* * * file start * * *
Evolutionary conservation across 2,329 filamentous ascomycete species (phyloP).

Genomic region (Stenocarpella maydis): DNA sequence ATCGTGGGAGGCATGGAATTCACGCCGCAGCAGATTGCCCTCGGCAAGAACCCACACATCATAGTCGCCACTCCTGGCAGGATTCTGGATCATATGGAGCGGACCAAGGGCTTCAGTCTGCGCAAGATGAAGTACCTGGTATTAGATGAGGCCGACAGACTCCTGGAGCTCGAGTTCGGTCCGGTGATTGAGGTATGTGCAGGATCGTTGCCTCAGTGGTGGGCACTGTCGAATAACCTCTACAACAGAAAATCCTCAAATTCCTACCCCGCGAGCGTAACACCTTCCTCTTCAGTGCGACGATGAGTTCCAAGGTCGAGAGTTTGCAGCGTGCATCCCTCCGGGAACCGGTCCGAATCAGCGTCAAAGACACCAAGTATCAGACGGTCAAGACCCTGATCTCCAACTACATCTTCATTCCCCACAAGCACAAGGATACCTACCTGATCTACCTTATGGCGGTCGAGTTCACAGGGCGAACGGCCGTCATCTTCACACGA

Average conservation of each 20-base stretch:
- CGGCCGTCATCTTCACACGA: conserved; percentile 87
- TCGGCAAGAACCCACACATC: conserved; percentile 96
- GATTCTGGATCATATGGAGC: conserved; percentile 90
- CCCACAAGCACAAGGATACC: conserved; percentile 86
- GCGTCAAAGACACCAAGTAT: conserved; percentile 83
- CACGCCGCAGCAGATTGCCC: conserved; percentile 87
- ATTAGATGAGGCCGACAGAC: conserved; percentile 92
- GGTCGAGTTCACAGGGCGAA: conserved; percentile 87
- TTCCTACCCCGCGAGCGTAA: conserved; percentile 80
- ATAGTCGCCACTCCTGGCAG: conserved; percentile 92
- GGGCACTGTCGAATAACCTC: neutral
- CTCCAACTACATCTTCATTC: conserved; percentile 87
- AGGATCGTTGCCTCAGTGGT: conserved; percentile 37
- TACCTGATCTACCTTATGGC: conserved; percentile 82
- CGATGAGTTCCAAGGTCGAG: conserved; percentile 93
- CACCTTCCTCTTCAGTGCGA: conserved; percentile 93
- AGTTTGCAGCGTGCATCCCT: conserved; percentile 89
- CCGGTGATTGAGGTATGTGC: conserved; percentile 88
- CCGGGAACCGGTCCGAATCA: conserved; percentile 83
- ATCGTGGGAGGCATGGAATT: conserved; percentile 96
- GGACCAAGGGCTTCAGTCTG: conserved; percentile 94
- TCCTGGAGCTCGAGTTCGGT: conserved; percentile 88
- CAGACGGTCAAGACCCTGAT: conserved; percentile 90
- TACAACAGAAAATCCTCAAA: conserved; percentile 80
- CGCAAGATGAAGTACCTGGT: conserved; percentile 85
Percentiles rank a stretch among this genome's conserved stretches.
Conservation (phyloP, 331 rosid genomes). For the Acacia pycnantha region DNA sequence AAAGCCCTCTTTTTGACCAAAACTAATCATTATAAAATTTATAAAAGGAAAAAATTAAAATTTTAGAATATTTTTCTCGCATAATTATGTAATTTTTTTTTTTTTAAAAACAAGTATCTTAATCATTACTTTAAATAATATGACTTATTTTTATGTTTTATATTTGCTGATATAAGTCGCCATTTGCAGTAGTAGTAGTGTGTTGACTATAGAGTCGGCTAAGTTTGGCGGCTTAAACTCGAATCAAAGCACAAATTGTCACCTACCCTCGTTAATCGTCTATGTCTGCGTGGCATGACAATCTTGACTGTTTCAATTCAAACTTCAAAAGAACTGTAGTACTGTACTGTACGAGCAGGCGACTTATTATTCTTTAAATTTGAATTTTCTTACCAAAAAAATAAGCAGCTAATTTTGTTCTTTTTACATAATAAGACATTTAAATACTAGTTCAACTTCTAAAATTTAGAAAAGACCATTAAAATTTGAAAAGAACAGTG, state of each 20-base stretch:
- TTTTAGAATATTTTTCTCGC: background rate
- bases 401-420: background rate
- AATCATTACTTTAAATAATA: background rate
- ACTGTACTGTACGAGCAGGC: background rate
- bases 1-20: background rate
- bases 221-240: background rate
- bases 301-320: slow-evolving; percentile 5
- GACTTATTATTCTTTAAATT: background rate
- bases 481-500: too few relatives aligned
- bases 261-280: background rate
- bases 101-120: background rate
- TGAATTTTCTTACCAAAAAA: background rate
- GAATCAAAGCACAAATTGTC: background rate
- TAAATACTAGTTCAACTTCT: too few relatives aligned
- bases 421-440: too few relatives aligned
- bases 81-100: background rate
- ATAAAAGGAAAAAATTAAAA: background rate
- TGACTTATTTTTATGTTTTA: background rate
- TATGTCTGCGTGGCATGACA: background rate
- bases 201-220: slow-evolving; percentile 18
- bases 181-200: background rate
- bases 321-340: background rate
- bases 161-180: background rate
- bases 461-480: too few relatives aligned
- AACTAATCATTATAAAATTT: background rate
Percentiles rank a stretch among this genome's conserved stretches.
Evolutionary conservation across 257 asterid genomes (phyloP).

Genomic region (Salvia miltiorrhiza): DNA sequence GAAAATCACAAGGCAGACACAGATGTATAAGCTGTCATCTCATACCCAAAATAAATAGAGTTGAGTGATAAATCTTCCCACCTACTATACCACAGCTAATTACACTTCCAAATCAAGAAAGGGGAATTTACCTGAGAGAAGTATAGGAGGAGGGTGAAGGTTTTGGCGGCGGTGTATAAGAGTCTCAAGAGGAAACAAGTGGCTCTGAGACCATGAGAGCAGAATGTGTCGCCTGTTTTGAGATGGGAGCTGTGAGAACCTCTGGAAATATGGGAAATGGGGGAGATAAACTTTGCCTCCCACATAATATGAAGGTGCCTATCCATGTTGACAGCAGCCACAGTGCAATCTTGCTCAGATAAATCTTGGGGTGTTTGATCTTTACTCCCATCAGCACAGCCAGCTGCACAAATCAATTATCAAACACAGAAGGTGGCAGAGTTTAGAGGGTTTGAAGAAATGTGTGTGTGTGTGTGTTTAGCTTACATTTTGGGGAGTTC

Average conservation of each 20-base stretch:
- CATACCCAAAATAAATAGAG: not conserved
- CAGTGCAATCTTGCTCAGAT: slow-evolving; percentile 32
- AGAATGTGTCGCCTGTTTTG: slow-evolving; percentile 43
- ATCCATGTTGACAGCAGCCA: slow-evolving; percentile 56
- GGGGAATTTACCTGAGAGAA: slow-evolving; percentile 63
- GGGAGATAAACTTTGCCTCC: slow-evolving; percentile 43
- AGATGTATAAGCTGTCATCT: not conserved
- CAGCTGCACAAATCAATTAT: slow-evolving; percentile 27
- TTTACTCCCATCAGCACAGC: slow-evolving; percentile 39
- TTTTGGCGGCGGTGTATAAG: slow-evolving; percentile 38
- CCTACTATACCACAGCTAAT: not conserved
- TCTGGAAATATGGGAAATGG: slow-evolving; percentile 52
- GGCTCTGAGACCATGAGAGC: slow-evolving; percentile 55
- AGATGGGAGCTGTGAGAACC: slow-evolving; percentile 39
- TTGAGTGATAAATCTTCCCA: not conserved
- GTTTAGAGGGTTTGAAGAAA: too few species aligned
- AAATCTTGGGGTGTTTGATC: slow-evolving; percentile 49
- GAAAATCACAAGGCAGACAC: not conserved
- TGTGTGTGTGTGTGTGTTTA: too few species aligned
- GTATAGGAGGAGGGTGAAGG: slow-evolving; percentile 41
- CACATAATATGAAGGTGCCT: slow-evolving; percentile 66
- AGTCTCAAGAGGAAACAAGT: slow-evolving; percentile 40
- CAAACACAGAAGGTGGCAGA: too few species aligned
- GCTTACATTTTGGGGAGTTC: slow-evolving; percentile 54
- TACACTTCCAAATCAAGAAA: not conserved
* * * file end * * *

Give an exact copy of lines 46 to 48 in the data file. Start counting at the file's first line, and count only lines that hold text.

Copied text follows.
- bases 81-100: background rate
- ATAAAAGGAAAAAATTAAAA: background rate
- TGACTTATTTTTATGTTTTA: background rate